Cool season turfgrass management

Has your turf taken a beating over the past year? If improving your cool season turf is on your to-do list, September could be a very busy month.

If you were to choose one time of year to fertilize a cool season lawn, September would be that month. As days shorten and night time temperatures moderate a little, cool-season grasses begin the tillering process. This is the process through which new shoots start to form at the base of existing plants, naturally thickening up the stand. Fertilization is important to help ‘promote’ this tillering process.

Your nitrogen rate doesn’t have to be high. One to one and a half pounds of actual nitrogen per thousand square feet in the form of a quick release fertilizer will likely do the trick.

Use a fertilizer that contains phosphorous (P) and potassium (K) as recommended by a soil test or apply a balanced fertilizer product so some level of P and K are being applied.

If you want to put the effort in to a second fertilization, mark your calendar for November. A November fertilizer application will help the grass green up earlier next spring and provide the nutrients needed until summer. It, too, should be quick-release fertilizer applied at the rate of one pound of actual nitrogen per 1,000 square feet

If the past summer’s drought and heat thinned out your turf grass stand, September is a good time for overseeding. Start by evaluating your thatch layer and adjusting mowing height. Thatch layers greater than a quarter inch can cause seeding issues and should be addressed before overseeding.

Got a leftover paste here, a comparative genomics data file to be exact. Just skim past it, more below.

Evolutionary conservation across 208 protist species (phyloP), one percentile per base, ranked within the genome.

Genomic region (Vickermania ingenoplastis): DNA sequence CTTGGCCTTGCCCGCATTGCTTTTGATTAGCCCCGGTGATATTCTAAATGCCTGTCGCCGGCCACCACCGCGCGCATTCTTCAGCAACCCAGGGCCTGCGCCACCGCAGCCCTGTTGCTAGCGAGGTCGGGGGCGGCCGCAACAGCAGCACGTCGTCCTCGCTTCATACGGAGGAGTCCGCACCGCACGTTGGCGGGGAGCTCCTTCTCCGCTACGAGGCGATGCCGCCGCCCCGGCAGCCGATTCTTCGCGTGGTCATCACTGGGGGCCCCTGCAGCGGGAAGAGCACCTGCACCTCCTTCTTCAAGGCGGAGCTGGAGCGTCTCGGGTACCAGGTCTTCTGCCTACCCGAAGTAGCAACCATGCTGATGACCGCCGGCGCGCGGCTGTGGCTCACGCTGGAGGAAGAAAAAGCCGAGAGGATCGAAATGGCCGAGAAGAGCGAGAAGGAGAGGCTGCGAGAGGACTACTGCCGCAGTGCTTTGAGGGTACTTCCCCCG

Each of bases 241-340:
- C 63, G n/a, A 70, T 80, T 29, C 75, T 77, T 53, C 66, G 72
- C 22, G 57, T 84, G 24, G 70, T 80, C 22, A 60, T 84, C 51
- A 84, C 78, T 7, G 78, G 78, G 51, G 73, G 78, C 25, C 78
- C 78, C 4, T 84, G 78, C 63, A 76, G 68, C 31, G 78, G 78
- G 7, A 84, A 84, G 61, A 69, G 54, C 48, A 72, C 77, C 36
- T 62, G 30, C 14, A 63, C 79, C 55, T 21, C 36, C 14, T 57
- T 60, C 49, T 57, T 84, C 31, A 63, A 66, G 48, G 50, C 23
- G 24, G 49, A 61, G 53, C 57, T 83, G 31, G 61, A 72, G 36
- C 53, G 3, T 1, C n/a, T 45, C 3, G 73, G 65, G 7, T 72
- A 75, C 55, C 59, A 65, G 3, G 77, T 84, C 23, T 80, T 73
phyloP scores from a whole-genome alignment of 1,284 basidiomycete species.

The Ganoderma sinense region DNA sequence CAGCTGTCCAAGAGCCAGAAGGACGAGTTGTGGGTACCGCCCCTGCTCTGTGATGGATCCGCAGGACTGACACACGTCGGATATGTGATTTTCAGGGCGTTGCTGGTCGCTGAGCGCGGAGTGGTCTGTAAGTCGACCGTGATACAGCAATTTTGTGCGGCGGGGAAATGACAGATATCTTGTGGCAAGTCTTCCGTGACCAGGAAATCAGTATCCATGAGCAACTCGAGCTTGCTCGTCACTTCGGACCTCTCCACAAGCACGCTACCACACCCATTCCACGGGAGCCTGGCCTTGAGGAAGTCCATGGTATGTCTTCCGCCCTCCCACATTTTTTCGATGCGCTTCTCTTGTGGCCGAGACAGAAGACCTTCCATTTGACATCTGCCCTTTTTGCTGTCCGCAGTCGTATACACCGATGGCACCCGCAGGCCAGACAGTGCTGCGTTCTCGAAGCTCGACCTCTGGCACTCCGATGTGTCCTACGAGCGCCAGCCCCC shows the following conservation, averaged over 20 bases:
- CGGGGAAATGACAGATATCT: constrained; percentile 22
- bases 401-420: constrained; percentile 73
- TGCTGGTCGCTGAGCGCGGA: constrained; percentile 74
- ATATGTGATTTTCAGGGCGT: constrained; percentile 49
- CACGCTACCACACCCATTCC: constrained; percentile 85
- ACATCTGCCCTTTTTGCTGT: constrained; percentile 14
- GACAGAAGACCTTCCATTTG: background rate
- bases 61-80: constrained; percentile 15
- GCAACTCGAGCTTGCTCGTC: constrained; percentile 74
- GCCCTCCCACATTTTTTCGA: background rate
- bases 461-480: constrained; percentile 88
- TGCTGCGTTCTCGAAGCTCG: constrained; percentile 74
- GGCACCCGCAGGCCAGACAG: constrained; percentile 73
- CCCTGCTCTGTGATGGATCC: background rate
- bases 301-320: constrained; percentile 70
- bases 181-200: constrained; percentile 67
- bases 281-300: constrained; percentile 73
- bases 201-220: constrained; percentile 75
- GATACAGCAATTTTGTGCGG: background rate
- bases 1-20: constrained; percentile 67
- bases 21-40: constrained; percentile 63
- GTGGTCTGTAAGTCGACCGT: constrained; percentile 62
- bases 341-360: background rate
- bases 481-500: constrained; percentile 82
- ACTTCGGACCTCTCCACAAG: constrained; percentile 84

This is also one of the only times we would typically advocate for reduced mowing heights. Drop the mowing height to an inch and a half and remove the clippings during the mowing prior to overseeding. Overseeding can be done as simply as using a rake to roughen the soil surface and then applying seed, but is typically the most successful when combined with core aeration or a verticutting operation. Verticut seeding is the best, since it typically results in the best seed to soil contact – an integral part of the chances of success with overseeding.

One more September turf chore that you might consider is core-aeration. Core-aeration should be done when soil is just moist enough so it crumbles easily when worked between the fingers. Use of a hollow tine aerator is preferred so cores can be removed and deposited on the soil surface to break down.

Run the aerator to a depth of two to three inches and repeat aeration passes (from different directions) so the resulting holes are spaced two to three inches apart.

When done correctly, core-aeration helps reduce compaction while encouraging a more rapid decomposition of thatch. It can also help increase water, nutrient and oxygen movement in the soil, while providing an environment conducive to overseeding and lime applications.

For more specific information on any of these practices, contact a Meadowlark Extension District Office or e-mail me at dhallaue@ksu.edu.

We have publications on lawn fertilization, overseeding, aeration and much more that can help with your turf improvement projects.

David Hallauer46 Posts

David Hallauer is the Meadowlark Extension District agent in the areas of horticulture and crops and soils.

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